He grew in stature after an £18million move to Leeds in 2000, becoming an incredibly vocal team member and was named club captain at the tender age of 23.
By the time he put in a string of excellent performances at the 2002 World Cup, it was inevitable Ferdinand would leave debt-ridden Leeds. His £30million move across the Pennines was a world-record fee for a defender.
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“At Leeds, I went and sat in Mr Ridsdale’s office and just sat there and waited for about five, six hours and said I’m not going until you sort out the deal for me to go to Man United,” Ferdinand told BT Sport viewers in 2021.
“I didn’t go public, I didn’t need to go. We got to a compromise, we got to a situation where he felt he was getting the right part of the deal and I got my opportunity to go to Man United.
“But I was adamant I wanted to go because that was the right time and the right move for me.”
It might have made him a pantomime villain in West Yorkshire, but it’s safe to say Ferdinand’s instincts were bang on. As Leeds slid into the third tier, the England defender eliminated his lapses in concentration and became established as one of the world’s best centre-backs.
“It is hard to pick a better defender in the world than Rio,” Ferguson said in 2007. “When he came to us, he was a player of enormous potential – that was evident in everything you saw of him.
“He has always had fabulous technique, great pace and balance. He is two-footed and 6ft 3in, so has everything you would wish for in a centre-half.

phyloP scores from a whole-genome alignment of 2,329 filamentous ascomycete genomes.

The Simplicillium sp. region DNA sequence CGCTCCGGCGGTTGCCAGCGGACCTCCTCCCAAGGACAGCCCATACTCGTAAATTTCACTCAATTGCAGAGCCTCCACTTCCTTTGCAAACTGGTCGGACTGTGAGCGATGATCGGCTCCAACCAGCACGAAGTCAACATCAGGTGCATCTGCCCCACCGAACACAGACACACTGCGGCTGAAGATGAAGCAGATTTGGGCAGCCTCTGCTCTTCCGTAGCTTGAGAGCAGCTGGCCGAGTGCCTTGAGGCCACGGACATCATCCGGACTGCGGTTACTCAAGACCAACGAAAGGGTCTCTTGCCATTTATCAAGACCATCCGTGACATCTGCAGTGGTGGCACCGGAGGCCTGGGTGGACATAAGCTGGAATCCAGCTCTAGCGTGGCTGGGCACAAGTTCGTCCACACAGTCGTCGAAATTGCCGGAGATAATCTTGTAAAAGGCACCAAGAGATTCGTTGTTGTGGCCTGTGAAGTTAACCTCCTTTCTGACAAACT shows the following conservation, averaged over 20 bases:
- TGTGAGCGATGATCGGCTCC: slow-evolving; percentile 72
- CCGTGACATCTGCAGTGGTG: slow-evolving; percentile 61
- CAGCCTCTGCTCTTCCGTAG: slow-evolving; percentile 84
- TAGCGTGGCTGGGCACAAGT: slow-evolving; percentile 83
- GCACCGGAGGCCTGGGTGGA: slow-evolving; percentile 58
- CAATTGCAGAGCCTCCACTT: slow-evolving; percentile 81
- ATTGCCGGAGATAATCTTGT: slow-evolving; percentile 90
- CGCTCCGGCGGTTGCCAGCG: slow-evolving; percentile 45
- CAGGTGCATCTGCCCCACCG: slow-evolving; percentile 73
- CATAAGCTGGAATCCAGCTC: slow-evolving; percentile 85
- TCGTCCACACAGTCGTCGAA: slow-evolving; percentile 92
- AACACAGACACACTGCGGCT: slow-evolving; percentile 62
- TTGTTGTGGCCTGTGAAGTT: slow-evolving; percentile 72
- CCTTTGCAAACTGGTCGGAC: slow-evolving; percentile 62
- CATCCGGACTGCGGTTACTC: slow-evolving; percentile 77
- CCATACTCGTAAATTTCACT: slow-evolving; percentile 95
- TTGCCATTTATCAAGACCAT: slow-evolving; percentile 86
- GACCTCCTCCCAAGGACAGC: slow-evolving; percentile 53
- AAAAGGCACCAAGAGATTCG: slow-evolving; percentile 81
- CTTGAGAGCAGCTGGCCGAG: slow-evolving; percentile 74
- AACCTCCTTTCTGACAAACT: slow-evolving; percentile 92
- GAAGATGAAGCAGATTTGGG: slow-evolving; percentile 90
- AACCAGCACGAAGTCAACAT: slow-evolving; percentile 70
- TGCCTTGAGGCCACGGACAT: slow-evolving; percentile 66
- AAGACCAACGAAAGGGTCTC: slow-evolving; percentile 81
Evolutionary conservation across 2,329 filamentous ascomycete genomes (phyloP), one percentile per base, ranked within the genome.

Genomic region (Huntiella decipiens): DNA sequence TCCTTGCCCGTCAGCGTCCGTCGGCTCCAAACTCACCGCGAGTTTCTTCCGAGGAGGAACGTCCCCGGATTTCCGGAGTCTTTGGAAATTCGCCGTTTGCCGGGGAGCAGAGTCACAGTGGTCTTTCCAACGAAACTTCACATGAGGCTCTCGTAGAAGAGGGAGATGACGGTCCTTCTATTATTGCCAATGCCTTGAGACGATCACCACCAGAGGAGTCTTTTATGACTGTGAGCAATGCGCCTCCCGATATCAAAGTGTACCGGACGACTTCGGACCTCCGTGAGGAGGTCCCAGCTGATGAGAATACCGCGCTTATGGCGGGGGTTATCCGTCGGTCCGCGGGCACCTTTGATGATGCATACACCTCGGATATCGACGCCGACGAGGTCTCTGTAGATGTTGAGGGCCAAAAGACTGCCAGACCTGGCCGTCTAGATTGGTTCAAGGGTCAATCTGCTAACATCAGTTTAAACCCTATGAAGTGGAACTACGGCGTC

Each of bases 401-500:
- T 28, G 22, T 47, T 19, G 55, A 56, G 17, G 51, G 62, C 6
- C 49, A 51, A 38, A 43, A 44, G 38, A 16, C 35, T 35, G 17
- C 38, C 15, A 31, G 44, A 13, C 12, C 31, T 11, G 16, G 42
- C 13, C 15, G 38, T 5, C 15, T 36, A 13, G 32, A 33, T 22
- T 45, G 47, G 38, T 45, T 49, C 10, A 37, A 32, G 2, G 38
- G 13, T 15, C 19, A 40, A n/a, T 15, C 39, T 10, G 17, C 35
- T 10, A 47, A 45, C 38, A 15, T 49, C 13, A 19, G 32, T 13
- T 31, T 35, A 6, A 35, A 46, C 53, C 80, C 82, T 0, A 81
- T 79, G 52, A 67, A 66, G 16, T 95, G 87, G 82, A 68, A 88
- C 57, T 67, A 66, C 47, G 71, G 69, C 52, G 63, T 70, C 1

“He had moments when he was careless and would give the opposition a chance because he was so relaxed. Thankfully, his maturity has brought that edge to his game where he handles everything now.”
— Football on BT Sport (@btsportfootball) April 24, 2017
A league victory at Anfield soon after those Ferguson comments was founded upon Ferdinand’s obdurate defending. United’s triumphant march to Moscow would have been curtailed without his textbook shutting down of Roma and Barcelona en route.
Opposing strikers would be beaten before they took the field. A good Ferdinand performance saw him live rent-free inside their heads, being able to dispossess his opponents without having to besmirch himself by making a tackle.
“The best I’ve played with” was the view of Neville, who was part of the 2008-09 defence whose staggering record of 11 consecutive clean sheets still stands proudly to this day.
And it was telling that Ferguson, who dumped Jaap Stam for the minor crime of calling the Neville brothers ‘busy cunts’, never saw it necessary to jettison Ferdinand in a similar cut-throat fashion.
He stayed at Old Trafford until 2014, leaving the club at the same time as Vidic, marking the end of an era for the club.
Ferdinand’s 12 years at United encompassed 455 appearances and eight goals, winning six Premier League titles, one European Cup, a FIFA Club World Cup and two League Cups.
And, while it seems inevitable now that Ferdinand would become a United legend, the reality of a young talent that had to mature into a world-class defender is a much more beguiling tale.
By Michael Lee